Community Healthcare | Health & Healthcare

Younger Onset Dementia | Caroline Grogan, Centacare

12 Mar 2018, by Frankie Brewer

Carers play a pivotal role in supporting people living with dementia and yet they often don’t receive enough support for what can be a very challenging responsibility. This week, we hear from Caroline Grogan about what support community services can offer and their Younger Onset Dementia Program.

 What is your current role and what does this entail?

“I am part of a team that are committed to providing support services to carers of people living with dementia and frail elderly people, through our Share the Care Program . It offers educational workshops, coffee catch-ups, newsletters, respite, counselling and is linked with the ‘Memory Café’ initiative.

What role do community services play in helping care for people living with dementia and their families?

Community services offer qualified, flexible support appropriate for people living with dementia and their care partners. Our role is dependent on the level of care the person would like, for example: services can assist with practical support, offering domestic assistance, personal care and in-home support. This can be on a daily, weekly or fortnightly basis, depending on the needs and wants of the person.

Other support can be in the form of respite, community engagement and providing information.

We can offer a range of respite options for someone living with dementia. Different forms of respite include:

  • ‘Staying Well and Active Program’, which has been modified from the day respite model of care, but offers a more personalised and flexible program for people living with dementia.
  • ‘24/7 Overnight Cottage’, a low care ‘home away from home, offering flexible stays for people, from one night to a month.

Community engagement is important for people at every stage of life. At Centacare, we believe intergenerational interaction and wider community involvement for people living with dementia is important to maintain  a healthy life. To help witj this, we support clients to volunteer, such as with ‘meals on wheels’ or at Bunnings. We are currently creating a ’community garden’ in partnership with a local school. This will enable children and clients to grow vegetables, herbs and look after some chickens together, all towards fostering community inclusion.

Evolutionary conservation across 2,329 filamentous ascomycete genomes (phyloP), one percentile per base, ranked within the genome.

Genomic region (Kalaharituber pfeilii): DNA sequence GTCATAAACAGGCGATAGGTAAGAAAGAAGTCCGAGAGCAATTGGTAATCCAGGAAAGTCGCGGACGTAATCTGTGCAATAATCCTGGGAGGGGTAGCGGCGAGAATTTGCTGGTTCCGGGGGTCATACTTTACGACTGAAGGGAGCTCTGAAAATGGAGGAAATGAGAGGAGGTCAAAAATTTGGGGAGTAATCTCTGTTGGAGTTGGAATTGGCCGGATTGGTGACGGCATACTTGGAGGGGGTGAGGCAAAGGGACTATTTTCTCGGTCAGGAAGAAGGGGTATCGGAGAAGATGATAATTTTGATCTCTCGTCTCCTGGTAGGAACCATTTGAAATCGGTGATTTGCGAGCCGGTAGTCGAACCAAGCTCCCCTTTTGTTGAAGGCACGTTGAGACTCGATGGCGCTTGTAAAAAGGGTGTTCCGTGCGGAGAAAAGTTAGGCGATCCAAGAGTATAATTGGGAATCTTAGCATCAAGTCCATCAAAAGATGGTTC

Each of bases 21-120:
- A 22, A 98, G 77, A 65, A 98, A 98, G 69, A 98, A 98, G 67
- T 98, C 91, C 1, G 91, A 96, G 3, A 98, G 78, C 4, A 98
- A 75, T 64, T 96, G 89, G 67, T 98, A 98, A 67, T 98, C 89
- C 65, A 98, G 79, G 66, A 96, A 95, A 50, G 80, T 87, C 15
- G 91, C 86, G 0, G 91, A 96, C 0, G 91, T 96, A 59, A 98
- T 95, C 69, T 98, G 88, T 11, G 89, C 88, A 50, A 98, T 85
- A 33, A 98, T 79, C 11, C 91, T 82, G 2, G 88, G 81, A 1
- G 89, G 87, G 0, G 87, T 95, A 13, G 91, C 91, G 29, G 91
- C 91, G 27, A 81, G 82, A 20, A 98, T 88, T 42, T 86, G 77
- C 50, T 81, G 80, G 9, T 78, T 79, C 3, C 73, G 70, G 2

Providing information to clients and carers is important and can be delicate. Navigating the complex system and answering several assessors’ questions can be confusing for both client and carers. Our services can support people with clear, intuitive information to assist with the process. This support can enable people to access the most appropriate service based on the person’s preferences, goals and life history.

 Why is it important to provide support to carers of people living with dementia?

Over 2.7 million carers provide support to people in the community. Carers play a pivotal role in supporting people with dementia to maintain health and wellbeing. As humans we are interdependent upon each other, when one is affected it normally impacts those around them. This can be seen with dementia, as partners, children, parents, friends and colleagues will all be affected in some way.

Carers support people living with dementia to be more independent and stay in their own home longer. Given their significant role, the need to offer support to carers is all the more important. Especially after the results of the 2017 Carers Queensland survey that collected data on carers’ quality of life. It highlighted feelings of isolation, hopelessness, loneliness, poor physical health, anxiety, depression and carer exclusion. This is especially concerning given some of the aforementioned feelings are risk factors for suicide in the overall population, without the additional stress of being a carer.